Having determined that OPCA strategies are "little more than scams that abuse legal process", Justice Rooke held that a strict approach is appropriate when the Court responds to OPCA litigants. The decision provides a number of powerful procedural remedies and expressly instructs lawyers to pursue these remedies to minimize harm to their clients. A lawyer who encounters a claim or a defence based on an OPCA concept may now request:
- Costs on a full indemnity or solicitor and own client basis;
- Security for costs;
- Punitive and aggravated damages (especially in the case of foisted agreements);
NOTE: punitive and aggravated damages must be specifically sought by counsel.
- That the OPCA litigant be found in contempt of Court (not applicable to money-for-nothing arguments);
- That the OPCA litigant be declared a vexatious litigant pursuant to s. 23.1 of the Judicature Act.
Indeed, Justice Rooke suggests that most OPCA strategies potentially meet the threshold for these remedies, especially the costs and contempt remedies. He also indicates that serving a lawyer with a fee schedule containing exorbitant penalties may be enough to charge an OPCA litigant with the Offence of intimidating a justice system participant under s. 423.1 of the Criminal Code.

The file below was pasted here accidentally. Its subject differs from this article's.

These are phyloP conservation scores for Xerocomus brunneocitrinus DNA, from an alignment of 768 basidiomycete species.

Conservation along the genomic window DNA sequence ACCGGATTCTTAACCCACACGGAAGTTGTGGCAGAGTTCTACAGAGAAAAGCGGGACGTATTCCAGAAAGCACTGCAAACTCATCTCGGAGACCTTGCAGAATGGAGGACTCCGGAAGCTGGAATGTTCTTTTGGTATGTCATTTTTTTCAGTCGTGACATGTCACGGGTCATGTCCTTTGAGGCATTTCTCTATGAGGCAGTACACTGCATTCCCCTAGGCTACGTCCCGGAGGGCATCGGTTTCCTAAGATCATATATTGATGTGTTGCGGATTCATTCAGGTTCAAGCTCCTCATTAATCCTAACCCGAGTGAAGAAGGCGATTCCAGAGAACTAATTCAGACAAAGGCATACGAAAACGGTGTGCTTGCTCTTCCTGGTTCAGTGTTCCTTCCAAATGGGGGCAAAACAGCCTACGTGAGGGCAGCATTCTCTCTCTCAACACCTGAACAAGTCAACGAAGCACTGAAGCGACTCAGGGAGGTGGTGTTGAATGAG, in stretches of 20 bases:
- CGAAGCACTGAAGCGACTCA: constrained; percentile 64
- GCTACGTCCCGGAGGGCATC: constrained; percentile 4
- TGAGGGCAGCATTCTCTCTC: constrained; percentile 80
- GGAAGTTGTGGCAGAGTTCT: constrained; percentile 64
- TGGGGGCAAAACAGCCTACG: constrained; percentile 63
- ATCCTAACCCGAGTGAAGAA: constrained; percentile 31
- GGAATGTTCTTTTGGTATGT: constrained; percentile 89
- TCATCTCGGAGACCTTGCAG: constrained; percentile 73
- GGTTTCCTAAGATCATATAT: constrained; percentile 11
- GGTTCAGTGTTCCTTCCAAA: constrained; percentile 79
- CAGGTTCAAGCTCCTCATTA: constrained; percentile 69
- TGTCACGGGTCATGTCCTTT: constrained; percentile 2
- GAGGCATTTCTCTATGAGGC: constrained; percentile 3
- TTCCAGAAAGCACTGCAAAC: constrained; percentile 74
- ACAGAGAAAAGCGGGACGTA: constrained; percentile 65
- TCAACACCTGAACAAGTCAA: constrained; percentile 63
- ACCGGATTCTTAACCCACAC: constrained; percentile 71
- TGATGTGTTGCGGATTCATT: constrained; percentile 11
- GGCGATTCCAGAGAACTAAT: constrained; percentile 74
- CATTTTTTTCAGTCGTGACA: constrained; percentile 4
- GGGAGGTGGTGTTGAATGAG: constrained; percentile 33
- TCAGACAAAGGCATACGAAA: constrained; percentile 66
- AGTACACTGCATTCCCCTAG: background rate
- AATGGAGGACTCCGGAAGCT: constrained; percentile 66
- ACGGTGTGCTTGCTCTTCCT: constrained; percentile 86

Finally, given the weight OPCA litigants place on notarization of documents, Justice Rooke suggests that a lawyer, as an officer of the Court, has a positive duty to refuse engaging a step that would formalize an OPCA document, such as notarizing it.
The decision in Meads should represent a watershed event for the litigation practice in Canada. It appears that for the first time anywhere in the Common Law realm, a Court of superior jurisdiction has recognized the disparate OPCA litigants and movements as a unified group warranting a coordinated response. Justice Rooke's decision not only addresses and deconstructs nearly every known OPCA strategy, it also pre-emptively explains why future OPCA strategies cannot succeed in the face of the Court's inherent jurisdiction. The decision will be helpful and instructive reading for judges, lawyers, and business persons across the country and it will become, and will likely remain, a valuable resource and a universal tool to assist in combating the OPCA threat for years to come.